Inside Llewyn Davis presents a sofa-surfing singer struggling to survive in a world that’s not quite ready for his melancholic musical stylings. It’s a 1961 pre-Dylan Greenwich Village, where the coffeehouses serve up potfuls of pretension and poetry, along with folk music that hasn’t yet plumbed the depths of the human condition. It’s the stuff of all the great Coen Brothers’ films: Losers who are lost in a world that they cannot control, knocked about incessantly by external forces -- until something gives.
The masterfulness of this film is in its literal folk tale telling of how stupid intelligent people can be, how smart unexamined lives can be, and how all of us are victims of the great Whatever.
Llewyn Davis’ folk singing friends, Jim and Jean, a couple played by Justin Timberlake and Carey Mulligan, are the energetic side of the stereotypical emerging artists of the Greenwich Village scene during the beat period. Jean, pregnant with possibly her husband’s baby -- or Llewyn’s, lays it all out to our unlovable anti-hero: “You don’t wanna go anywhere. And that’s why all the same shit is going to keep happening to you. Because you want it to.... And also because you’re an asshole.”
That pretty well sets the stage for Davis, the master of folk music and misanthropy. How much melancholy can a man exude and express? About two hours worth. Along the way, Llewyn ponders his existence as he potties and reads graffiti on the public bathroom stall: “What are you doing?” The literal and metaphorical answer commingled is -- trying to eliminate the crap from his life by staying true to his convictions. But the world would rather he just wipe, flush, and leave.
Midstream, the story tickles us with a naive novelty song his friend Jim has written, which Llewyn helps record for a small stipend. That song, among all the other deeper, more meaningful songs Llewyn croons, appears destined to become a hit -- perhaps because it is a cleverly reflective, politically pea-brained parody of the space race -- an unassuming snarky commentary on the New Frontier. It’s a song that is antithetical to the kind of music that Llewyn is creating (which no one is buying). Though his previous album with his now deceased partner, who committed suicide off the George Washington Bridge, sold well and was promising enough for the label to release his solo effort, the sales of Inside Llewyn Davis are flatlined. There’s no buzz about the creative effort, only sarcasm from friends and colleagues. Like many of his monotonic songs from the album, the word on the street is that Llewyn is his own worst enemy. He deliberately sabotages himself, just like Jean told him days earlier.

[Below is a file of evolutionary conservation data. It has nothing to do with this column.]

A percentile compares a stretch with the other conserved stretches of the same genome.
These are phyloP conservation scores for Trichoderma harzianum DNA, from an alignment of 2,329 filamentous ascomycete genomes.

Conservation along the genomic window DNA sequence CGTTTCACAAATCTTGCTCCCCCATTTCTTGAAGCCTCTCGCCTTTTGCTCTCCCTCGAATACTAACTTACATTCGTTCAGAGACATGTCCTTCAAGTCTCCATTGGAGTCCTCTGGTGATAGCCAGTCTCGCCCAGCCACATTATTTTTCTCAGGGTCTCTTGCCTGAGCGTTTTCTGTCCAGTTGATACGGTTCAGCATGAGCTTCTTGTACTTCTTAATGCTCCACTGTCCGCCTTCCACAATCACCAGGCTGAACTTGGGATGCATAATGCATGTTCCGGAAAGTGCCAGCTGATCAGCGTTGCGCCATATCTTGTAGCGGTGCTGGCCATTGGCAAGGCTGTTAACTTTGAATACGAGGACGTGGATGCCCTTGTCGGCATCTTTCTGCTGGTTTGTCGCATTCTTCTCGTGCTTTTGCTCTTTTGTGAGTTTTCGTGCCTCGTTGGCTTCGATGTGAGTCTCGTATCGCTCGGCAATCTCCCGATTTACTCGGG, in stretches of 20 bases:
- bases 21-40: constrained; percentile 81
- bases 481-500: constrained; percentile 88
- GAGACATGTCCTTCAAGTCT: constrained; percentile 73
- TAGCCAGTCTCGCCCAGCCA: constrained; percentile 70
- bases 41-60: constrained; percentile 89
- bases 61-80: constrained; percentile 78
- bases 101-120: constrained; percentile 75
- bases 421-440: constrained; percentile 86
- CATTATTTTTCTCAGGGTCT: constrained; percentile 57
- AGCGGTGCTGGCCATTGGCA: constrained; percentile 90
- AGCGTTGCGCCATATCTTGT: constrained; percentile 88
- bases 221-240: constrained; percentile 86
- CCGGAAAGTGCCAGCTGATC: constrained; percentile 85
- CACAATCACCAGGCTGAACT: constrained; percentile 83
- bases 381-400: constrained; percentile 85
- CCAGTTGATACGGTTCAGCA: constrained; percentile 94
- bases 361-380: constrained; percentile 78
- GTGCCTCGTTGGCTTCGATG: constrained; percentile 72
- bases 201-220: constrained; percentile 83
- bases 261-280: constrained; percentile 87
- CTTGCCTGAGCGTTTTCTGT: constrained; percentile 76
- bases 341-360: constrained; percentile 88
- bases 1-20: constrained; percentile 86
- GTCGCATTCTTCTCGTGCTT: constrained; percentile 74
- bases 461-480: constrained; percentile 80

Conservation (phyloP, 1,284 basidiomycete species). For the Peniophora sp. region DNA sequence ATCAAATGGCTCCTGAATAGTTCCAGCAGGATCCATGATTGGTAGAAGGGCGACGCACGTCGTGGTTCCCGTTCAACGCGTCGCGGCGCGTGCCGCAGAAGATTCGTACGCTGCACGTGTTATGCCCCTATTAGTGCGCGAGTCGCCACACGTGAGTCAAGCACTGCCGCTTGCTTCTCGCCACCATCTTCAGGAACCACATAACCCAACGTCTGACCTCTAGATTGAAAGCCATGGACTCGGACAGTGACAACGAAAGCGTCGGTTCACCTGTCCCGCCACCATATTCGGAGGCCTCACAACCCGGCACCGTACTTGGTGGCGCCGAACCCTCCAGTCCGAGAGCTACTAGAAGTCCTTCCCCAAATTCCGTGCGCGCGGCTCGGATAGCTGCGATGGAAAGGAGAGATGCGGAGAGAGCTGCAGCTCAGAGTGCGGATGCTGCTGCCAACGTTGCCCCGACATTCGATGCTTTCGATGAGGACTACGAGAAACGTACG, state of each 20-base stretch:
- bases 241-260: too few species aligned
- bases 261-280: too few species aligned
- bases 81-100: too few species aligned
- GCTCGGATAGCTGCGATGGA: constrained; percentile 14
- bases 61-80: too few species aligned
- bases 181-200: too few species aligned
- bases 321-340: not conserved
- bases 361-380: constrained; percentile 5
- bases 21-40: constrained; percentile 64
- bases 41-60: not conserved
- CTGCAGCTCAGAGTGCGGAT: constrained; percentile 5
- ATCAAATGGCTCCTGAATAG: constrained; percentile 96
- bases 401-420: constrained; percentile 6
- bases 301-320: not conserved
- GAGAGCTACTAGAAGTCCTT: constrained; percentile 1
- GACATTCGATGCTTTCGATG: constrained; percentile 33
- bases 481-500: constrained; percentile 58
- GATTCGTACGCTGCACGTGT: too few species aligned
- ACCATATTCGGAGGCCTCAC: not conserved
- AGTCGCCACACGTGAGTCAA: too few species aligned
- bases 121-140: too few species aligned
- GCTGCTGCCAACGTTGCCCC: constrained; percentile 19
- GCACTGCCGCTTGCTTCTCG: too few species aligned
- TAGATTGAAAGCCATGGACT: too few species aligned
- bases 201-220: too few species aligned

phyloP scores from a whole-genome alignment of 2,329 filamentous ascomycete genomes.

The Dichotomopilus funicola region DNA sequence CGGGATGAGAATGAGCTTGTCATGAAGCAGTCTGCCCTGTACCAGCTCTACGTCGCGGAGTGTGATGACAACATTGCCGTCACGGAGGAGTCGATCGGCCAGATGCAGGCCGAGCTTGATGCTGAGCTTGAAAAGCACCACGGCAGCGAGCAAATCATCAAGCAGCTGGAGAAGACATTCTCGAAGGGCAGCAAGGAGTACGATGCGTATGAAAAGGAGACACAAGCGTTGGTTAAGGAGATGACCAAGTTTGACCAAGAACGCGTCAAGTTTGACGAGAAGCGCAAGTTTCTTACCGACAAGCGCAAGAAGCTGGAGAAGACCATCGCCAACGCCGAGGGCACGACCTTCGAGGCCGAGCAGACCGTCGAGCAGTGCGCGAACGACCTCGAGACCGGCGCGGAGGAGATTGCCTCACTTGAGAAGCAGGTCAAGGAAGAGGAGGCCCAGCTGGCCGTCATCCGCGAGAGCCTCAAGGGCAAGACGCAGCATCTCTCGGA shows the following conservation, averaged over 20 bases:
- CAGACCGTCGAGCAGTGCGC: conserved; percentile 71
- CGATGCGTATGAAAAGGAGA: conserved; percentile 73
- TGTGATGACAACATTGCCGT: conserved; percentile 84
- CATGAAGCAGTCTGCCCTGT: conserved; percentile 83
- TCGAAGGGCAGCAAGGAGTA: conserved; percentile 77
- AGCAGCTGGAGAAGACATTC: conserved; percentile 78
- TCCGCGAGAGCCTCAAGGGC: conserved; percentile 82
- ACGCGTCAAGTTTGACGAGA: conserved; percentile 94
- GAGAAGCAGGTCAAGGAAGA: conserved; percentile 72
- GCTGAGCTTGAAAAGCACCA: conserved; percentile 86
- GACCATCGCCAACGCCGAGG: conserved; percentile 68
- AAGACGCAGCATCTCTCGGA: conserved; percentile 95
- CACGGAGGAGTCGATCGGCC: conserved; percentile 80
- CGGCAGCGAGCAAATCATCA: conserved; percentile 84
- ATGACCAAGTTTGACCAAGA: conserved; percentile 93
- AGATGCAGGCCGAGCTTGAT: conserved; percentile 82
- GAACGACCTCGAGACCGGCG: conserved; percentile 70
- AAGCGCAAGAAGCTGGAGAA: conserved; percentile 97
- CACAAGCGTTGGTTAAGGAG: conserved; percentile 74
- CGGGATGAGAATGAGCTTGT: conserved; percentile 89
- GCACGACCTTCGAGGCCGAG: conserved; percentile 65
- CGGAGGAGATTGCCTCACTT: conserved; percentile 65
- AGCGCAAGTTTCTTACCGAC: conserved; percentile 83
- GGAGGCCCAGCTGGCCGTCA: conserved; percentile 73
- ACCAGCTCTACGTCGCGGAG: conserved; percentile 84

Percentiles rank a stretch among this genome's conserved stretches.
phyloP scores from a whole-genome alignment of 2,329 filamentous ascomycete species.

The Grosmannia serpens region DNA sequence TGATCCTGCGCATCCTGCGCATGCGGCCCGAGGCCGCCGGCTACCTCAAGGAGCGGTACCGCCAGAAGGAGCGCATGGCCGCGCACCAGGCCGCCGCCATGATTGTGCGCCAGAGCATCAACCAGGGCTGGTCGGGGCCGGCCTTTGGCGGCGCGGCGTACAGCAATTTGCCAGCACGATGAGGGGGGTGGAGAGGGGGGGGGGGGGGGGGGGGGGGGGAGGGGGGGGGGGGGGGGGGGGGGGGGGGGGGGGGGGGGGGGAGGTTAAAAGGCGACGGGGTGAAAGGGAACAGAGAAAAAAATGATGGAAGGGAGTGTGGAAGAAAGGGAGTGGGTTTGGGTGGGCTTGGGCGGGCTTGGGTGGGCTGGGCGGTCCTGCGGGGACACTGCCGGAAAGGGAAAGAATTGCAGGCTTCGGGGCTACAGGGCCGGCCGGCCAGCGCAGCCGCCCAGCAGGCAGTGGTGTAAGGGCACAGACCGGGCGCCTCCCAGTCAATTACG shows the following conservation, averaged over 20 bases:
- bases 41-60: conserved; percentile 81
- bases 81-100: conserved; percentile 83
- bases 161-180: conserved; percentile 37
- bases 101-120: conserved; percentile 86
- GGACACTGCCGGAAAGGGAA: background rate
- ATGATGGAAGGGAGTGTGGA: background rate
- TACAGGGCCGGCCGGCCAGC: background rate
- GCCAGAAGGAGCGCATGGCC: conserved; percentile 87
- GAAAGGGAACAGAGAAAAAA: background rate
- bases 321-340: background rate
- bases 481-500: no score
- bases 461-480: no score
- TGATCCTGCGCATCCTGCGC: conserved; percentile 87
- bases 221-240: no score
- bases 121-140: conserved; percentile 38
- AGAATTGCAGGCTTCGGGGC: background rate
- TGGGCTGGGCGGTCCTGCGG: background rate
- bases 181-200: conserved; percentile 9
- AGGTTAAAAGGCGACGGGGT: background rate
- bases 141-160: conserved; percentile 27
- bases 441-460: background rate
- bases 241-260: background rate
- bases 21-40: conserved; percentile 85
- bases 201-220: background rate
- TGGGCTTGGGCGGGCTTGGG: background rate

Recovering from his music partner’s suicide, Davis is bleak as he blunders through a week’s worth of living, feeling the weight of the world on his shoulders, symbolically conveyed by toting about a cat that escaped from a professor’s apartment who hosts him in exchange for some in-home performances with the hip intelligentsia. The cat bookends the storyline: Like the tabby, Llewyn is the cool cat who can’t convince anyone of note that he’s worth picking up. He’s only worth giving a dish of cream to -- or a place to curl up for the night, on his feckless journey into the great unknown void of tomorrow morning. In the grand scheme, Davis is a cat himself, climbing in and out of windows to take cat naps on couches. There’s a great scene in the film where Llewyn leaves a message for his professor: “Don’t worry; Llewyn has the cat.” The person taking the call repeats the message: “Llewyn is the cat.” There it is. Pretty direct -- and totally Coen. Add the cherry on top: the cat's name is Ulysses.
Like the key cat in the film who, after running out the window, eventually finds his way home, Llewyn too finds his way back into the club scene (following a detour to the merchant marine office where he learns he’s too poor to afford to renew his license). He is, ostensibly, a survivor, despite himself.